Health Benefits Of Tomatillos
Tomatillos, or little tomatoes as the name suggests, are indeed distant cousins of the much favored vegetable, tomato. This tangy-citrus fruit is usually associated with Mexican cooking and is genetically related to Cape Gooseberries. This small green tomato like fruit, with papery husk around, is particularly found in specialty vegetable departments, though they are native to Mexico and are an integral part of most Mexican cuisines. Also known as husk tomato, jamberry, husk cherry and Mexican tomato, this fruit can be easily incorporated in any recipe to add tanginess. Tomatillos are rich in vitamins and minerals and are considered to be good for health. You can eat them raw or add to soups and salads for a tasty meal. They are usually green or yellow in color with light brown paper like husk. However, some parts of tomatillo plant contain toxins and should be avoided.
Nutrition & Health Benefits of Eating Tomatillo
Buying & Storing Tips
- Tomatillos are a rich source of vitamins C and K, lycopene, potassium, flavonoids and folate and are known to have anti-cancer properties.
- Tomatillos are much loved for their tangy flavor and make for an excellent addition to raw soups and yummy salads.
- Because of their lemony flavor, they are the most preferred ingredients in Mexican dishes such as Salsa Cruda, a fresh salsa dish, as well as Salsa Verde, a cooked green sauce used in many Mexican dishes.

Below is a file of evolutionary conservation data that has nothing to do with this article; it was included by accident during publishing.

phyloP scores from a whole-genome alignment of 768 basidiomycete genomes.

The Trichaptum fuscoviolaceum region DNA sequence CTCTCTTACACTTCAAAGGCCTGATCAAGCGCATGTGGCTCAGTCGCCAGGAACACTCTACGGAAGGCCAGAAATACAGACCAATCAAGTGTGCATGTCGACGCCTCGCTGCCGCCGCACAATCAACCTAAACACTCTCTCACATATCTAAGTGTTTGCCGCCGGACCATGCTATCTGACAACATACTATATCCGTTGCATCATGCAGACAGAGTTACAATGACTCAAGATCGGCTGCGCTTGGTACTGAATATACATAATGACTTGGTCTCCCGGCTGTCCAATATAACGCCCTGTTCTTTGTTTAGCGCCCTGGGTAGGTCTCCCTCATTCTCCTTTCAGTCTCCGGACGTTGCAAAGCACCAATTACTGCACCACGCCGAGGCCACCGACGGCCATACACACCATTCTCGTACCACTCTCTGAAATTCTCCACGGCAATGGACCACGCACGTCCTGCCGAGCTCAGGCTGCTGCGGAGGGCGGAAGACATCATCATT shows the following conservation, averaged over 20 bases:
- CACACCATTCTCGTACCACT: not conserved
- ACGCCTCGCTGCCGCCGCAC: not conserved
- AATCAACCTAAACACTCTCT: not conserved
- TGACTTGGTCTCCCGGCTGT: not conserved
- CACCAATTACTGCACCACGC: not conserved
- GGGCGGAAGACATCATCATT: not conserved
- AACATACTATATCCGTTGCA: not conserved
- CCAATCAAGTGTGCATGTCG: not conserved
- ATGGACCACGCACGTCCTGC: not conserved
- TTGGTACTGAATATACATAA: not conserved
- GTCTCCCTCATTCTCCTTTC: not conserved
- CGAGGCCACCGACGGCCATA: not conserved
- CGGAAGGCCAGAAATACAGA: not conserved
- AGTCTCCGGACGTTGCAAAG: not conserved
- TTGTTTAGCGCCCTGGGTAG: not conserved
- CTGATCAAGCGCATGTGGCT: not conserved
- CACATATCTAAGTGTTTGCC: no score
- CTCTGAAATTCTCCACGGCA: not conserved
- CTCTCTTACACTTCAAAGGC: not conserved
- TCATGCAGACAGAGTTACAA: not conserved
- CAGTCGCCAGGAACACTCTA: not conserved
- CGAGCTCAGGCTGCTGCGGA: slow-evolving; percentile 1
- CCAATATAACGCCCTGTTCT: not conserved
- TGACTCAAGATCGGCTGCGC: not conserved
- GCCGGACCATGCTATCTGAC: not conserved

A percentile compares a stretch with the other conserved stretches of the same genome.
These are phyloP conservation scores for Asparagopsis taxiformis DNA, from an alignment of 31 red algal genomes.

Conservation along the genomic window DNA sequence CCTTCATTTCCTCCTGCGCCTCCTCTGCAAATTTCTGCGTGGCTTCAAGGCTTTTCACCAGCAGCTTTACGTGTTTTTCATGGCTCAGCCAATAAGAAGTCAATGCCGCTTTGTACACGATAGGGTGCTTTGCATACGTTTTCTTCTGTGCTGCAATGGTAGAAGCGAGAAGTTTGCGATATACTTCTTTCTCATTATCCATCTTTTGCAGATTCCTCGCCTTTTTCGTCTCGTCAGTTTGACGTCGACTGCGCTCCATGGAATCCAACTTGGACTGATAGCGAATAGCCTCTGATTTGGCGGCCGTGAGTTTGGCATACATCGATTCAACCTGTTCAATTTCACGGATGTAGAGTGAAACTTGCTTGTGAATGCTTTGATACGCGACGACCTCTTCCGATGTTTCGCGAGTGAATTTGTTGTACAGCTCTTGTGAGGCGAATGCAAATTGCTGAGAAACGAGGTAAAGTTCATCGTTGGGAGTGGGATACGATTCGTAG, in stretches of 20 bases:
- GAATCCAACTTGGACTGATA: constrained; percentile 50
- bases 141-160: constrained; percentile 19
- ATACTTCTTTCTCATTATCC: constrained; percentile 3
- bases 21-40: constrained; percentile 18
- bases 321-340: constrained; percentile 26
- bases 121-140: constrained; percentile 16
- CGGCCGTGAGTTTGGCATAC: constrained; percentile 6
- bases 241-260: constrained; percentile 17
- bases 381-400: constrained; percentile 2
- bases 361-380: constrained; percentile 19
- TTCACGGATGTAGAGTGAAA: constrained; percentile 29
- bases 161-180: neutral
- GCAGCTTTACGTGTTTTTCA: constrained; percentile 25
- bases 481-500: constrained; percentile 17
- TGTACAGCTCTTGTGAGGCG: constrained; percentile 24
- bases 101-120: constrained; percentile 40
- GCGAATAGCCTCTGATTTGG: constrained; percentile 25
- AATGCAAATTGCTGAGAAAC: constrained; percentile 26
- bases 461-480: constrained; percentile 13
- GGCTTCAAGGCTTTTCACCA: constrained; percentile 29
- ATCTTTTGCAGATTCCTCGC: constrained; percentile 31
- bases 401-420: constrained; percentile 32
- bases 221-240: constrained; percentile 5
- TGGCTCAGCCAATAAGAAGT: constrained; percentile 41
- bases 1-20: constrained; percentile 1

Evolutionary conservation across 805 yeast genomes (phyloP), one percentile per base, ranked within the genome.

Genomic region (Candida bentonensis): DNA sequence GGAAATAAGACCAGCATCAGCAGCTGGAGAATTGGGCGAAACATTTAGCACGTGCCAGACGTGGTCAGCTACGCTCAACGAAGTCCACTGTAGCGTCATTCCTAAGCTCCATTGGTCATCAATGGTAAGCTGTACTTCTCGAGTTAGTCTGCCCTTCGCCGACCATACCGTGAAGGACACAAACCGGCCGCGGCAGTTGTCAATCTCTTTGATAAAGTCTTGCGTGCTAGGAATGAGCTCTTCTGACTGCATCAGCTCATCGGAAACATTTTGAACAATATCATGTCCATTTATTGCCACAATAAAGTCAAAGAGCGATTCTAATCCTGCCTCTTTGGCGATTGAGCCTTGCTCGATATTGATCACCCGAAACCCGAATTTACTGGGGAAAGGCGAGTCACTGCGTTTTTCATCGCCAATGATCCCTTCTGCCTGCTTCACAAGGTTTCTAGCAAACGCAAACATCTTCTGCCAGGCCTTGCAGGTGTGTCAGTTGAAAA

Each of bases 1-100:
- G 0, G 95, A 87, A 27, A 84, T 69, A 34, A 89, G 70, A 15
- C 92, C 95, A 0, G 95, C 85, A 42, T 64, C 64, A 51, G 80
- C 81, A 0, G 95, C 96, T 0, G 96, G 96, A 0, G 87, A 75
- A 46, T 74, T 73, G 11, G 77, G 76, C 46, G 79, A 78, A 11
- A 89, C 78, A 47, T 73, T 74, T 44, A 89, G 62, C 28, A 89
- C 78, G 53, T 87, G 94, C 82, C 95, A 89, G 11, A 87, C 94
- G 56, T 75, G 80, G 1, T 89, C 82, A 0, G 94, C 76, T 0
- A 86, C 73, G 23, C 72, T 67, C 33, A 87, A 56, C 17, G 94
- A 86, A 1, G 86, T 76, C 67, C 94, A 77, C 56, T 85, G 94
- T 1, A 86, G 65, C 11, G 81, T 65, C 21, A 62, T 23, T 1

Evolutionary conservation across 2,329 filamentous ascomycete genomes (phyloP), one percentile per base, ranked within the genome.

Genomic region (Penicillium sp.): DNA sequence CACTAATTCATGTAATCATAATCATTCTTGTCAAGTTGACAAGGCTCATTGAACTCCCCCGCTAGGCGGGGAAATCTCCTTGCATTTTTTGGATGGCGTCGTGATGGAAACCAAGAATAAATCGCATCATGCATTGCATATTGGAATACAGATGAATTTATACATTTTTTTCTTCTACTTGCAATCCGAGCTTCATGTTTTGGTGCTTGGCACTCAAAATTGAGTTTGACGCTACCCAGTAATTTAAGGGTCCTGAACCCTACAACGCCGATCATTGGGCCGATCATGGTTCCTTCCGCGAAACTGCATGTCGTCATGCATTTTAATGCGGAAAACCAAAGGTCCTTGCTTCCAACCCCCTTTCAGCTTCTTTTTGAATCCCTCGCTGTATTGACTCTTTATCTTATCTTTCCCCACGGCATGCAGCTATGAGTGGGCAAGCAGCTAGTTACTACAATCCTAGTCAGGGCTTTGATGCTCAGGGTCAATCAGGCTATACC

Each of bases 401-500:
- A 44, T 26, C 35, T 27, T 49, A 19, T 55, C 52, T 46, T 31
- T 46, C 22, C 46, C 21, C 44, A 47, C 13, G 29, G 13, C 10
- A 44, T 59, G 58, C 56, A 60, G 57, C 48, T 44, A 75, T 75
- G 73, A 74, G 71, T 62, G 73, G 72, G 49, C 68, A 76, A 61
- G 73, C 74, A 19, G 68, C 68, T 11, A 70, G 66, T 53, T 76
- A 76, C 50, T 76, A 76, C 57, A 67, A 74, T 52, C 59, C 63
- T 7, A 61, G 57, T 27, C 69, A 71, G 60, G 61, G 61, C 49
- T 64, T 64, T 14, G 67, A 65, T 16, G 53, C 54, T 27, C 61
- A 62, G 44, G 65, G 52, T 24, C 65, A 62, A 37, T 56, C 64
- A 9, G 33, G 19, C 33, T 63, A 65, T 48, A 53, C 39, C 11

- Tomatillos contain a pectin-like substance that is used to improve the consistency of sauce or salsa.
- While buying tomatillos, always go for the fresh ones with a tight skinned husk than the ones with dry, shriveled covering.
- The characteristic feature of a fresh tomatillo is its fresh, waxy husk. In case the fruit has a dry husk, do not buy. A slightly sticky surface on the fruit itself is normal.
- When storing this tangy fruit, just slip off the husk, rinse them and then dry with a clean cloth and then refrigerate till use.
- Fresh tomatillos can be refrigerated for a maximum period of about two weeks. However, if you remove the husks and place the ripe fruit in breathe-through plastic bags before refrigeration, tomatillos can lasts for about a month.
- Tomatillos should not be stored at temperatures below 41ºF (5º C), since excessive chilling causes them to pit and decay.
- Tomatillos can also be frozen whole or sliced.